Lord Of The Flies Psychological Analysis

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Fear is a natural response that triggers specific behavior patterns in people. It is an emotion that signals how to react in adverse or unexpected situations when one’s well being or survival is threatened. Fear is what William Golding’s novel, Lord of the Flies, encompasses. When dozens of British school boys, whose ages range from six to twelve, are marooned on an uninhabited island, their true instincts are revealed. The boys’ dissipating morals result in a fight for power, the collapse of their civilization, and a phobia that causes two devastating madison. In Lord of the Flies, William Golding uses the psychology behind fear as the source of all the boys’ malevolence and primal savagery.
Basic emotions are natural instinctive states of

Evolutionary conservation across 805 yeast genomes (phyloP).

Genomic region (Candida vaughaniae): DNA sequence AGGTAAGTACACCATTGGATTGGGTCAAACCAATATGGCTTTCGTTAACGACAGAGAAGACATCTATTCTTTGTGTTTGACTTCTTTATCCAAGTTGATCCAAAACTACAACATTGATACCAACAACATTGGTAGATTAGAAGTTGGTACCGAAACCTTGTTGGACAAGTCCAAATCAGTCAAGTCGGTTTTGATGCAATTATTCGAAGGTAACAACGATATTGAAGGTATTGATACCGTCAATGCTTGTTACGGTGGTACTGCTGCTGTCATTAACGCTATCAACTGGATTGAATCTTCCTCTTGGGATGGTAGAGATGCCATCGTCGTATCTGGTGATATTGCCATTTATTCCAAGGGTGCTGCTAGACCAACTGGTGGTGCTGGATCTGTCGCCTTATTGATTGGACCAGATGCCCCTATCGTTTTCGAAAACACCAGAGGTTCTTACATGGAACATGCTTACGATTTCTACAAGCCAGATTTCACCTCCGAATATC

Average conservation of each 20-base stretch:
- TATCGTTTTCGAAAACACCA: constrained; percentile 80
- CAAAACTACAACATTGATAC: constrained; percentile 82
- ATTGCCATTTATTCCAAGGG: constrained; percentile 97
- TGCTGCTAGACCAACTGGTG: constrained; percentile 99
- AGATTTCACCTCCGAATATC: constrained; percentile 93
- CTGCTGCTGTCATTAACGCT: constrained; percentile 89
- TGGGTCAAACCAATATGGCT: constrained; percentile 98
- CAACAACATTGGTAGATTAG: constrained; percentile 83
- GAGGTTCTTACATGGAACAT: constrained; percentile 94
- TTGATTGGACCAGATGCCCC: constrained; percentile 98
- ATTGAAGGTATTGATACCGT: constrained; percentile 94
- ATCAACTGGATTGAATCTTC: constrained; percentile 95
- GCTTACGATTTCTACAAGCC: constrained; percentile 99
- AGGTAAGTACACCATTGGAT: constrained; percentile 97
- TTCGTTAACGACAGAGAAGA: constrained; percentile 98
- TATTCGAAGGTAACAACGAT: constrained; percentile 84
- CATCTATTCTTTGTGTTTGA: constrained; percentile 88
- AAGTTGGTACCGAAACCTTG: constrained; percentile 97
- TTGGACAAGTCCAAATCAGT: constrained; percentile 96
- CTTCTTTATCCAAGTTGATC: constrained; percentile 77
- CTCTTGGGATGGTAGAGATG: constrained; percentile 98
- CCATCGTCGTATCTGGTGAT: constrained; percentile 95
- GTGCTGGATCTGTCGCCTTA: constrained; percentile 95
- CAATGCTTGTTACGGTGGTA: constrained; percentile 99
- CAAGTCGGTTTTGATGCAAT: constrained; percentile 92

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They ultimately profess beliefs and act out in ways they would never consider doing outside of a group. In social psychology, this is known as “mob mentality.” “When people are part of a group, they often experience deindividuation, or a loss of self-awareness. When people deindividuate, they are less likely to follow normal restraints and inhibitions and more likely to lose their sense of individual identity.” (Examining the Mob Mentality). This proves true with the boys in Lord of the Flies. Their time on the island is the first elongated period where the boys have not had an adult to guide them in making decisions. They start out with a civilized society, but it dissolved as the need to conform to Jack’s standards increased. Jack convinced the boys to have a short-term, one-track mindset. He had them only focus on killing pigs and returning with the meat. Though this fulfilled the boys’ need to eat, they completely neglected their other duties to ensure survival. The boys might have been cultivated people as individuals. But, they acted like complete savages as a group. “Groups can generate a sense of emotional excitement, which can lead to the provocation of behaviors that a person would not typically engage in if alone.” (Examining the Mob Mentality). Under Jack’s rule, the boys’ behavior was appalling. They phallically mutilated a dead sow, abandoned their chances of being saved, and brutally murdered the two boys they socially excluded and deemed
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